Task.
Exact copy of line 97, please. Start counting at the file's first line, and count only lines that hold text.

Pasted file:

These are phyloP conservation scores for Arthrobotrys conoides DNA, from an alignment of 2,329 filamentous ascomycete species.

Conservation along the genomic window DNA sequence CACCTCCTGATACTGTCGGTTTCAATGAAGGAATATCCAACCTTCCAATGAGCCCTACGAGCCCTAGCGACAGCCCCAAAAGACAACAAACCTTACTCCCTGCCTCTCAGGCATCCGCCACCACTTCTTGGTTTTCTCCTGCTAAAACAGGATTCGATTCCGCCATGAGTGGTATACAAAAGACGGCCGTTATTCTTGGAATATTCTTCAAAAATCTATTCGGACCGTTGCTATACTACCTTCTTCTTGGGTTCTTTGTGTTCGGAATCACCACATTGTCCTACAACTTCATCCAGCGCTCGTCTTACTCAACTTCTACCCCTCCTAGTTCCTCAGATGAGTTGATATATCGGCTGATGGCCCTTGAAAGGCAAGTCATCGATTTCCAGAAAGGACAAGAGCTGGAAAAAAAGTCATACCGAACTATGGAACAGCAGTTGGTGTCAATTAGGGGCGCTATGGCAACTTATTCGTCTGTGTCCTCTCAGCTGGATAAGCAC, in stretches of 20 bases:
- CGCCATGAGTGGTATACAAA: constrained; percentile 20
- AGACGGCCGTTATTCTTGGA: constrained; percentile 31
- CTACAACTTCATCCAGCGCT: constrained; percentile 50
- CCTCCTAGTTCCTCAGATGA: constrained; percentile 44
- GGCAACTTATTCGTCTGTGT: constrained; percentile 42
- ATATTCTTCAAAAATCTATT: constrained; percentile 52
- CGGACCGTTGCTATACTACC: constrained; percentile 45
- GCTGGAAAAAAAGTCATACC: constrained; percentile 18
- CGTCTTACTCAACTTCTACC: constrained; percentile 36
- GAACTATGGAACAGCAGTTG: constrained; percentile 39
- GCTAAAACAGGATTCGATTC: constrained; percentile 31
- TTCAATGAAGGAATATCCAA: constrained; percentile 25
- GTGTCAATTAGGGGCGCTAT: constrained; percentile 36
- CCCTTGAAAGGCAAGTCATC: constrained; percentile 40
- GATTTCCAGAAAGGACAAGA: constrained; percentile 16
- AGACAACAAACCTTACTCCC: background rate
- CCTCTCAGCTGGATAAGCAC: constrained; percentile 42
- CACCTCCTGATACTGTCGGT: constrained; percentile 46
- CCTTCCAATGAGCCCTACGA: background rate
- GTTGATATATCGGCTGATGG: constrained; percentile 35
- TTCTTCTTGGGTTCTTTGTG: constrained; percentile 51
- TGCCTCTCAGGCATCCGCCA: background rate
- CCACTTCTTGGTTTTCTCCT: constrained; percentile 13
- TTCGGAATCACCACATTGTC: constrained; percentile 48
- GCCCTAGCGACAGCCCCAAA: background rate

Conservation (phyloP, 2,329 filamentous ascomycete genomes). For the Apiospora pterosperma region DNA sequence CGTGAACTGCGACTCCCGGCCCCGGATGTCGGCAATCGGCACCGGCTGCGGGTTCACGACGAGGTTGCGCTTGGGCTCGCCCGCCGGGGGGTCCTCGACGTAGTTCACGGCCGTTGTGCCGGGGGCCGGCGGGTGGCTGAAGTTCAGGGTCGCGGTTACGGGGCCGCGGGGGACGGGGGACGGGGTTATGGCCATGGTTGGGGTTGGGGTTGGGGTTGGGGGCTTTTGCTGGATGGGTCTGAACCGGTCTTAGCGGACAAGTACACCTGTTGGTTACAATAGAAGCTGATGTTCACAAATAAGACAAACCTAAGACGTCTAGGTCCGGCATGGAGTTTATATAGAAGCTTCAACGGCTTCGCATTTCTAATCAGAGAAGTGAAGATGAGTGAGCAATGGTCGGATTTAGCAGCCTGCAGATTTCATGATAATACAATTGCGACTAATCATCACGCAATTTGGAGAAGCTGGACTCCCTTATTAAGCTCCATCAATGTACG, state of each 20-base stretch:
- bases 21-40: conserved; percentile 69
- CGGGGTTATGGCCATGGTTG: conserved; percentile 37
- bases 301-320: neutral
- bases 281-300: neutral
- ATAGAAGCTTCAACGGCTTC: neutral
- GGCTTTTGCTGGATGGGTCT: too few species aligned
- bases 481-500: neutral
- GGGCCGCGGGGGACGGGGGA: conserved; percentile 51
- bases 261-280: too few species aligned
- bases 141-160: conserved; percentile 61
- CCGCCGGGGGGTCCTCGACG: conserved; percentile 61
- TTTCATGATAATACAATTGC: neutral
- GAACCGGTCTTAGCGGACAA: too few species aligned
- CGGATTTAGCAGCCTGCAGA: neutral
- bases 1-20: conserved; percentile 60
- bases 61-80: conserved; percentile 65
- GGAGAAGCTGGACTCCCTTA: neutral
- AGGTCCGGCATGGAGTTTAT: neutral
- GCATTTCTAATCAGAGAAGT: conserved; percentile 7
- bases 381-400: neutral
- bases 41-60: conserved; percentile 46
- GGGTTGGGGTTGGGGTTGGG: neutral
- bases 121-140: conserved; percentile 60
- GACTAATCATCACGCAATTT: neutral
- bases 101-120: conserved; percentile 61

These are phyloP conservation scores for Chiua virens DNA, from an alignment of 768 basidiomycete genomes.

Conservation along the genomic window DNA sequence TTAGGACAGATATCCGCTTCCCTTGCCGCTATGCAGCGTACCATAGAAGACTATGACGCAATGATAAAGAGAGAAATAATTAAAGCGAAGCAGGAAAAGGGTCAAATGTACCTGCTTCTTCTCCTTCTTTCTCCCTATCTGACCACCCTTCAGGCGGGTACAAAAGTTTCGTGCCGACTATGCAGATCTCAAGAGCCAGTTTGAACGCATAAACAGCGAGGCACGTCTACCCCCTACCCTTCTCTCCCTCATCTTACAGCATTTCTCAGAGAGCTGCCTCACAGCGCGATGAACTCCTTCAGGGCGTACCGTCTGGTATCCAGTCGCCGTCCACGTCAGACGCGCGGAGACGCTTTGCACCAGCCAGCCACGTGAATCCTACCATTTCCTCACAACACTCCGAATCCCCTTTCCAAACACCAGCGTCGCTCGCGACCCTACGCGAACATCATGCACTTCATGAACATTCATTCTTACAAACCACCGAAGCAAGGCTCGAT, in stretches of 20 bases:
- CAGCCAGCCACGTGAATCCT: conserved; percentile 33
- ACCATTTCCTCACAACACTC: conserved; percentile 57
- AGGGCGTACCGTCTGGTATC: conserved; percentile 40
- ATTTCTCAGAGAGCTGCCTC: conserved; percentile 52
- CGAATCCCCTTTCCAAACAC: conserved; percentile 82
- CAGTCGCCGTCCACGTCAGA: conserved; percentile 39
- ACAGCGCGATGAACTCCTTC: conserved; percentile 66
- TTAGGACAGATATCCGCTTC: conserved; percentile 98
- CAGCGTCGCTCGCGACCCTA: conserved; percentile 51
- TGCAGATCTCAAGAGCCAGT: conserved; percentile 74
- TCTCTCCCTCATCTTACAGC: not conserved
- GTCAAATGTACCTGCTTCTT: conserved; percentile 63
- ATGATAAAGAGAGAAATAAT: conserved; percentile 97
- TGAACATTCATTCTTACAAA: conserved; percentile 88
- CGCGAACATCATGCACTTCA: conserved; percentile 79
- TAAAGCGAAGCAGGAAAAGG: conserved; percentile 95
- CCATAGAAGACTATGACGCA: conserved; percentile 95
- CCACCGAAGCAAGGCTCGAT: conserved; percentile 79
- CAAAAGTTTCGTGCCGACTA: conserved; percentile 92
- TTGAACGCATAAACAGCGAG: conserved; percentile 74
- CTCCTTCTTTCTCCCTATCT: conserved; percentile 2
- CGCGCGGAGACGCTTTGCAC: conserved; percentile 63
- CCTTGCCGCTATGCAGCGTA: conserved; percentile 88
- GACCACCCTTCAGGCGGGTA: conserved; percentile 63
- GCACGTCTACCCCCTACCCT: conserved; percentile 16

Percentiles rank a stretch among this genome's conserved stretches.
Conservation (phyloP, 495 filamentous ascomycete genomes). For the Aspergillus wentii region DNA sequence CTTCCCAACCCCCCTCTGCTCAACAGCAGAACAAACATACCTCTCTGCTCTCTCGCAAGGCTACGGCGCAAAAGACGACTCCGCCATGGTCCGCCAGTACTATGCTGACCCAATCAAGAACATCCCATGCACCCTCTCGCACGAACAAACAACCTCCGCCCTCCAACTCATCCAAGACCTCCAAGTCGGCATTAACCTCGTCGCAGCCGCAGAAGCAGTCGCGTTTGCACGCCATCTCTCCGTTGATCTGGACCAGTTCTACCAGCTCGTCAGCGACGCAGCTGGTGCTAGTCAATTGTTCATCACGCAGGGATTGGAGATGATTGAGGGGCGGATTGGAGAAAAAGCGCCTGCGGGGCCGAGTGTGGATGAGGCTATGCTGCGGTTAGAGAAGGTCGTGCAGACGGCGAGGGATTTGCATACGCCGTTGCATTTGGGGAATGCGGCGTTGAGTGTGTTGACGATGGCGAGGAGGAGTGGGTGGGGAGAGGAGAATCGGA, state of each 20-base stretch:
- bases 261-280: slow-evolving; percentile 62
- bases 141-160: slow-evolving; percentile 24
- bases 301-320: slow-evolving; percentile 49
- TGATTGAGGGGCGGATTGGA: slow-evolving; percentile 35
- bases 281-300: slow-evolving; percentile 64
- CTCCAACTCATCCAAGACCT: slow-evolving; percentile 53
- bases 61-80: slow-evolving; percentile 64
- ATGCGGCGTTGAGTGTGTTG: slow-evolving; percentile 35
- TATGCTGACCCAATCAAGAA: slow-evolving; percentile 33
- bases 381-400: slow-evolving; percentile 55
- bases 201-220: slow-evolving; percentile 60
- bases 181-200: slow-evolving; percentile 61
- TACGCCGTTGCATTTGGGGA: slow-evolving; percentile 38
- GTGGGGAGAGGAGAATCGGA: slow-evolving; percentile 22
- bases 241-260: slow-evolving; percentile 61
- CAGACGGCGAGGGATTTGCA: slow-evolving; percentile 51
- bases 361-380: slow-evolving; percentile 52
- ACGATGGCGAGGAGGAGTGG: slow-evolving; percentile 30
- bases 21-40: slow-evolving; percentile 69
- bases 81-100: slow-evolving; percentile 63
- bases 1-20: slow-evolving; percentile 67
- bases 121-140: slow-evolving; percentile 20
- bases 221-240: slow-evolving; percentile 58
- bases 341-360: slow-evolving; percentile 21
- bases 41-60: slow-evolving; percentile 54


- bases 241-260: slow-evolving; percentile 61